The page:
In addition, having an “audit file” prepared at the outset should decrease compliance costs associated with Inland Revenue enquiry.  It should also mitigate other risks such as personnel change – bearing in mind that the lag between implementing transactions and an investigation or dispute commencing can be several years (although the modified risk review process may reduce that delay to some extent).  In this sense, it becomes a ‘time capsule’ of sorts.

Traps for the unwary
In an ideal world, taxpayers and their advisers would formulate and implement appropriate document and correspondence protocols. These would seek to mitigate, to the greatest extent possible, the risk of potentially damaging statements or statements from which potentially damaging inferences could be drawn.

However, in the real world, transaction workstreams usually move at a frenetic pace.  This means that it simply is not possible in practice to insist on the behavioural changes that are required to ensure that the integrity of documentation/correspondence protocols is maintained.

That said, some basic rules of thumb can be applied to encourage best practice in this regard:

  • Ensure that relevant communications to/from tax advisers (including the internal tax function) are clearly advice-related.
  • Do not mix tax advice-related and “commercial” or other business-related correspondence in emails.  As noted above, keep the advice component separate.
  • Be wary of using the “forward” or “reply-to-all” function.  The former can risk waiving legal privilege or losing confidentiality for tax advice documents (ie potentially prejudicing non-disclosure rights).  The latter can give rise to the same issues, and can result in “chains” of emails essentially comprising a dialogue that would more usefully be encapsulated in a brief conference call.  A message to multiple recipients also makes it more difficult to have any degree of control over who has access to the content.
  • Think twice before sending any message from a smartphone.  These are usually the most hastily constructed and the least contextualised – ie the most susceptible to having adverse inferences drawn by Inland Revenue.
  • Ensure that all aspects of documentation, including “subject” lines in emails, and document headers/footers, have been carefully considered (the latter having been the subject of judicial comment in the Alesco judgment).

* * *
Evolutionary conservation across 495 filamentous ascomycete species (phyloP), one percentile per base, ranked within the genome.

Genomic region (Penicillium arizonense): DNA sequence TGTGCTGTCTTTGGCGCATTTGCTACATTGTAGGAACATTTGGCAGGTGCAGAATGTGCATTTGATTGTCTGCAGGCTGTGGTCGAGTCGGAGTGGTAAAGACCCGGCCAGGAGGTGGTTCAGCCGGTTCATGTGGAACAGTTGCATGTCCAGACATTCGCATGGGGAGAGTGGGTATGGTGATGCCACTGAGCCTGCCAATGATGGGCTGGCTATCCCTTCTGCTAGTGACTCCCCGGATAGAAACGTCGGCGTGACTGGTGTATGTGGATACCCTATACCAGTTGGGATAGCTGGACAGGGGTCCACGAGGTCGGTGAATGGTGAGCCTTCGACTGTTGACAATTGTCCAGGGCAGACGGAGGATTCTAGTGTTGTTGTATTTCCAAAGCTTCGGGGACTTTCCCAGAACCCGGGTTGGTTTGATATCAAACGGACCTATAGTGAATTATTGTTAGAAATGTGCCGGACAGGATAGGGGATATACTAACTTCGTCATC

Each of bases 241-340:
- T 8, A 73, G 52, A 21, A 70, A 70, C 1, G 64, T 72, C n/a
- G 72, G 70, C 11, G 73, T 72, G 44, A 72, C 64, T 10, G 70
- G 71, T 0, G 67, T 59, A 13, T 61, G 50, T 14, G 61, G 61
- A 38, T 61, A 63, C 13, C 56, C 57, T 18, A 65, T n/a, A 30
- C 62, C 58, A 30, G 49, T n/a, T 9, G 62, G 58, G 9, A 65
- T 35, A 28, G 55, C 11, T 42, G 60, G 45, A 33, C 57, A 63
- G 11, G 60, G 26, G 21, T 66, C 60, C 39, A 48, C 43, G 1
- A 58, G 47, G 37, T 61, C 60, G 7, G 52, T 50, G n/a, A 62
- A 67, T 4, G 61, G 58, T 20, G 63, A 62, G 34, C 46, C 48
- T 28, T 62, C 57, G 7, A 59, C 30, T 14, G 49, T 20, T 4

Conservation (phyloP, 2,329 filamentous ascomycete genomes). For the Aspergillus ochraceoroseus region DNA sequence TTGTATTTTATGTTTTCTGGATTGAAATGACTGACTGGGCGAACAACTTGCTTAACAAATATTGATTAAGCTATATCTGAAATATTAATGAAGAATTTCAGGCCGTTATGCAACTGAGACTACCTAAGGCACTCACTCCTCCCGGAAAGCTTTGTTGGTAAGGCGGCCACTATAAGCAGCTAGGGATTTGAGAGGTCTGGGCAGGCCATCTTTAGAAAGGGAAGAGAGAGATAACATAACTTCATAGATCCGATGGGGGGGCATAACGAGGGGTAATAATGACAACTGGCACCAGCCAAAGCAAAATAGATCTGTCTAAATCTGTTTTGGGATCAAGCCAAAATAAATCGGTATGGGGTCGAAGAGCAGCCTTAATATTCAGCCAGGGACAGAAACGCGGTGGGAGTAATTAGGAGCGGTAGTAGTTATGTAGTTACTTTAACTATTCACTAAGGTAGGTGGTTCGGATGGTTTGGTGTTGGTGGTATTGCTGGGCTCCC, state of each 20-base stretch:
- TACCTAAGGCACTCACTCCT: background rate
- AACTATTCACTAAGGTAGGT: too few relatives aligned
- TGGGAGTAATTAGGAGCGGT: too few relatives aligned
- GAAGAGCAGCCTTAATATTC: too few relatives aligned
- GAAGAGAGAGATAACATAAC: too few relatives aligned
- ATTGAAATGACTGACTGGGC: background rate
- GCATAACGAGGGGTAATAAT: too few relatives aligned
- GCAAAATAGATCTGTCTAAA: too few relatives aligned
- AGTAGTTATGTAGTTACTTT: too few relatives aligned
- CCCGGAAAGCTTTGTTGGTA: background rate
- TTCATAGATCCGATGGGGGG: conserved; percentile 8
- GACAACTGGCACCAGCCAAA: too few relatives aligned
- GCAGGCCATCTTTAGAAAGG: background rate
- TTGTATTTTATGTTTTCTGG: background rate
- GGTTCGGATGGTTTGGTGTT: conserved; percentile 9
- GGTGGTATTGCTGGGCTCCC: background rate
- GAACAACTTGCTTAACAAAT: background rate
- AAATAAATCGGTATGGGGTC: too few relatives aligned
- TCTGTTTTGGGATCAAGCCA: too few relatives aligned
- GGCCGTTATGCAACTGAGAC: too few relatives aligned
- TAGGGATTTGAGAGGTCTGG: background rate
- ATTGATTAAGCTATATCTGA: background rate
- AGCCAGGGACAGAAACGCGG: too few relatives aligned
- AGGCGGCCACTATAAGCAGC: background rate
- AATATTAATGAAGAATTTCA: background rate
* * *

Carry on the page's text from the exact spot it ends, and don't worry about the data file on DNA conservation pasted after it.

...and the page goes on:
As disputes are often won or lost on their facts – or, at the very least, the bargaining position in settlement negotiations can be seriously impacted upon by ‘unhelpful’ facts, statements or documents – these and other protocols should be given serious consideration as a valuable risk management tool.

Managing risk is not a set-and-forget exercise
A key part of audit readiness involves a meaningful testing of relevant facts, assumptions and legal analysis at commencement (as discussed above) and, equally as importantly, over the life cycle of a transaction.

Risk is not a static concept.  The delay between transaction design/implementation, Inland Revenue audit and (where relevant) an eventual court hearing can involve many years.  Changes over that period in the economic environment (eg the GFC), the justice system (eg abolition of the Privy Council and establishment of the Supreme Court), the judiciary (eg Sir Ivor Richardson retiring, and Justice Glazebrook recently having been promoted to the Supreme Court) and case law authority (eg the evolution of the “Parliamentary contemplation” concept) can have a material bearing on risk profile.

Undertaking regular ‘health checks’ in respect of a transaction and its factual or other underpinnings is therefore critical to ensuring that tax risk is appropriately managed.  Inland Revenue’s clear aim to become more current in its audit activity in itself increases risk profile.

In summary
Inland Revenue is making significant changes to the risk assessment process, which will have imminent effect.  The net is being cast wider, and will catch many taxpayers in the mid-market bracket who to date have not been required to regularly provide risk assessment information.

  • As a consequence, “audit readiness” assumes an even greater significance for a materially larger population of taxpayers.  This concept includes carefully documenting transactions and their commercial rationale, robustly testing key facts/assumptions at inception and through a transaction’s life cycle, and introducing appropriate protocol around documentation/correspondence (particularly emails and smartphones).

If you have any questions regarding changes to the risk review process, or if you would like to discuss your audit readiness, please contact your usual Deloitte adviser.